US 3487005 A
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United States Patent US. Cl. 208-59 6 Claims ABSTRACT OF THE DISCLOSURE A process for the production of low pour point lubricating oils, without recourse to physical wax separation, from a high pour point, nonasphaltic waxy oil containing organic nitrogen and sulfur compounds and boiling mostly above 800 F. which comprises first subjecting the waxy oil to catalytic hydrocracking denitrification under specified conditions, removing NH and H 5 from the reacted material, and then subjecting at least the higher boiling components of the reacted material to catalytic isomerization-hydrocracking under specified conditions in the presence of an nnsulfided naphtha reforming catalyst having no more than moderate acidity, and finally separating from the isomerized material an 800 F.+ bottoms fraction having a pour point at least 30 F. below the pour point of the Waxy oil feed.
CROSS-REFERENCE TO THE RELATED APPLICATION This application is a continuation-in-part of application Ser. No. 477,597, filed Aug. 5, 1965 and now abandoned.
BACKGROUND OF THE INVENTION This invention relates to processes for lowering the pour point of hydrocarbon oils and to processes involving treating lubricating oils with hydrogen in the presence of catalysts.
Hydrocarbon oils to be suitable for use as lubricants are generally required to be sufliciently high boiling to have low volatility and a high flash point. Superior lubricating properties are obtained if the oil is composed primarily of saturated hydrocarbons comprising parafiins and cycloparaflins, with a minimum content of aromatics. The oils are required to flow freely and thus generally must have a pour point not in excess of about +35 F., and more usually pour points of '+15 F., H-5 F., or 0 F. or lower are specified. Many other oil products not designed for use as lubricants, spray oils for example, desirably have these same properties of low volatility, high flash point, high paraffin content, and low pour point.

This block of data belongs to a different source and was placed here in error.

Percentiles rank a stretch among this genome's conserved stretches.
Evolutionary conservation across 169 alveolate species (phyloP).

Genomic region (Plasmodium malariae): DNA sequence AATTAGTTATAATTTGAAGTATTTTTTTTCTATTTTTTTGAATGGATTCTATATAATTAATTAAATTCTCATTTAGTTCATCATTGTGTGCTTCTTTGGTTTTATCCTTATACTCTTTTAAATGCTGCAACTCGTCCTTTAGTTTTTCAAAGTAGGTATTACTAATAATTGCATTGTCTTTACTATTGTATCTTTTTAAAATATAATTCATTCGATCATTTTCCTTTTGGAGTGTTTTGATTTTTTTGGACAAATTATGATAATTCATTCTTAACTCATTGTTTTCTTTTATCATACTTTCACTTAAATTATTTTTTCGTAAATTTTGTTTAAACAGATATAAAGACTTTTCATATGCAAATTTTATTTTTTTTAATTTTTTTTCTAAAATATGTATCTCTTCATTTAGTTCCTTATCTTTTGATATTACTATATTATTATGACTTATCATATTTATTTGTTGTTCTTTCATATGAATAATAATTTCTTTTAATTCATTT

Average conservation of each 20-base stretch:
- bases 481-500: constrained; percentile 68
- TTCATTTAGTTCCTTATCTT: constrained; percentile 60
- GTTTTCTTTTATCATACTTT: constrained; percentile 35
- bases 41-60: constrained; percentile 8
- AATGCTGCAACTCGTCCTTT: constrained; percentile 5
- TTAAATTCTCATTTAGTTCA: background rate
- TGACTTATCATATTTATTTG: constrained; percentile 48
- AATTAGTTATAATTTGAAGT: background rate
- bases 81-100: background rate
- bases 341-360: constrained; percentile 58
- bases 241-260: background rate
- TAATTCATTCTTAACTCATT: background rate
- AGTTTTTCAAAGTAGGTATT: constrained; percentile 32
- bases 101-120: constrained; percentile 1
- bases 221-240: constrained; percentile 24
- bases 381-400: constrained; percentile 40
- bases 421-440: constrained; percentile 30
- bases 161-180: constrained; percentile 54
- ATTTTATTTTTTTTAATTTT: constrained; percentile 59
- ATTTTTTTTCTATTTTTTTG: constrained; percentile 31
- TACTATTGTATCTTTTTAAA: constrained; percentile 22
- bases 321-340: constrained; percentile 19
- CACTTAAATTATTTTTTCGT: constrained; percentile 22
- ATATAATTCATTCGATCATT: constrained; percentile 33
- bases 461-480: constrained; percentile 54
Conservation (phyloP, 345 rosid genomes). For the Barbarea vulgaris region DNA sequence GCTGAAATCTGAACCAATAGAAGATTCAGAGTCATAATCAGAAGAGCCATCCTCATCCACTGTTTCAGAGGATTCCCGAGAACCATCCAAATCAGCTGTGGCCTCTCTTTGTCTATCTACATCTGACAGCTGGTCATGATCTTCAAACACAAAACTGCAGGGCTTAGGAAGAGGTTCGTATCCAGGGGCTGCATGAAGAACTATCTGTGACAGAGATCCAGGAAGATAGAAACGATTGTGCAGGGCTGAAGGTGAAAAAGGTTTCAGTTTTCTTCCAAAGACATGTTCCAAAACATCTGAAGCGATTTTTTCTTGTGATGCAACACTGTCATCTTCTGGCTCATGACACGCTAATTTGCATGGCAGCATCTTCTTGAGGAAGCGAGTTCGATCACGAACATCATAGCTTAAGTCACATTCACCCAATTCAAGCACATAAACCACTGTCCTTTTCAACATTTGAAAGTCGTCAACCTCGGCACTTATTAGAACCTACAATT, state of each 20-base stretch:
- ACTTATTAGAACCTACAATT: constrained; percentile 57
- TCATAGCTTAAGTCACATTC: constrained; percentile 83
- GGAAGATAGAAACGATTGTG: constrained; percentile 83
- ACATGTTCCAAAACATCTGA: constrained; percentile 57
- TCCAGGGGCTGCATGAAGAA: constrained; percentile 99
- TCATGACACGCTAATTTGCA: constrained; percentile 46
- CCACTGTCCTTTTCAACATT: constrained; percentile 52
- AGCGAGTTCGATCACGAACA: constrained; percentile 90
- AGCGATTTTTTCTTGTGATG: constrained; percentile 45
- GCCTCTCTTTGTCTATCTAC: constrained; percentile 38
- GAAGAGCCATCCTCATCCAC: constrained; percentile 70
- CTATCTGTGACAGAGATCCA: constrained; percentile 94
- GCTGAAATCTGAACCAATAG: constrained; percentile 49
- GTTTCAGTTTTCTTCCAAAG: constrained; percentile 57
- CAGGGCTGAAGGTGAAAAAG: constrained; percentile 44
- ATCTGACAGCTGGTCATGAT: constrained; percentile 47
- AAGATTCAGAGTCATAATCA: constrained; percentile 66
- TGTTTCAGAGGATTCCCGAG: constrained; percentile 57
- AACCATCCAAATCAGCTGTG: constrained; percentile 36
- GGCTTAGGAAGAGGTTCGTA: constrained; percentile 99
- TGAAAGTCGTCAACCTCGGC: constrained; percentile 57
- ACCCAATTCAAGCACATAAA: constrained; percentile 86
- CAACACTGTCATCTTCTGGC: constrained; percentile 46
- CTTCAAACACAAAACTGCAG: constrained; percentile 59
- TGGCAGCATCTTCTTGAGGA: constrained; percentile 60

Normal parafiins and waxes present in virtually all high boiling portions of crude petroleum impart a high pour point to the oil fractions as obtainable directly by distillation, and accordingly the oils must be subjected to a dewaxing step to meet the low pour point specifications. The dewaxing procedures heretofore used have all required at least one step of physically separating Wax from the oil, though a variety of procedures have been developed. Thus the oil may be cooled to a low temperature sufi'icient to crystallize out hard normal paraflin wax, and the wax can then be physically separated by filtration, centrifugation, or like methods. More commonly, solvent dewaxing is employed wherein a solvent, such as a mixture of methylethylketone and benzene is added, which preferentially dissolves the nonwaxy hydrocarbons and lowers the oil viscosity without appreciably 3,487,005 Patented Dec. 30, 1969 lowering the crystallization temperature of the wax, but the Wax must still be separated physically as before. In addition, it is frequently necessary to use mechanically complicated, internally scraped, heat exchangers in the chilling procedures. Other methods have been devised involving forming complexes with the wax molecules, such as in the urea adduction process; but again a physical separation of the wax or wax addu-ct or complex is needed.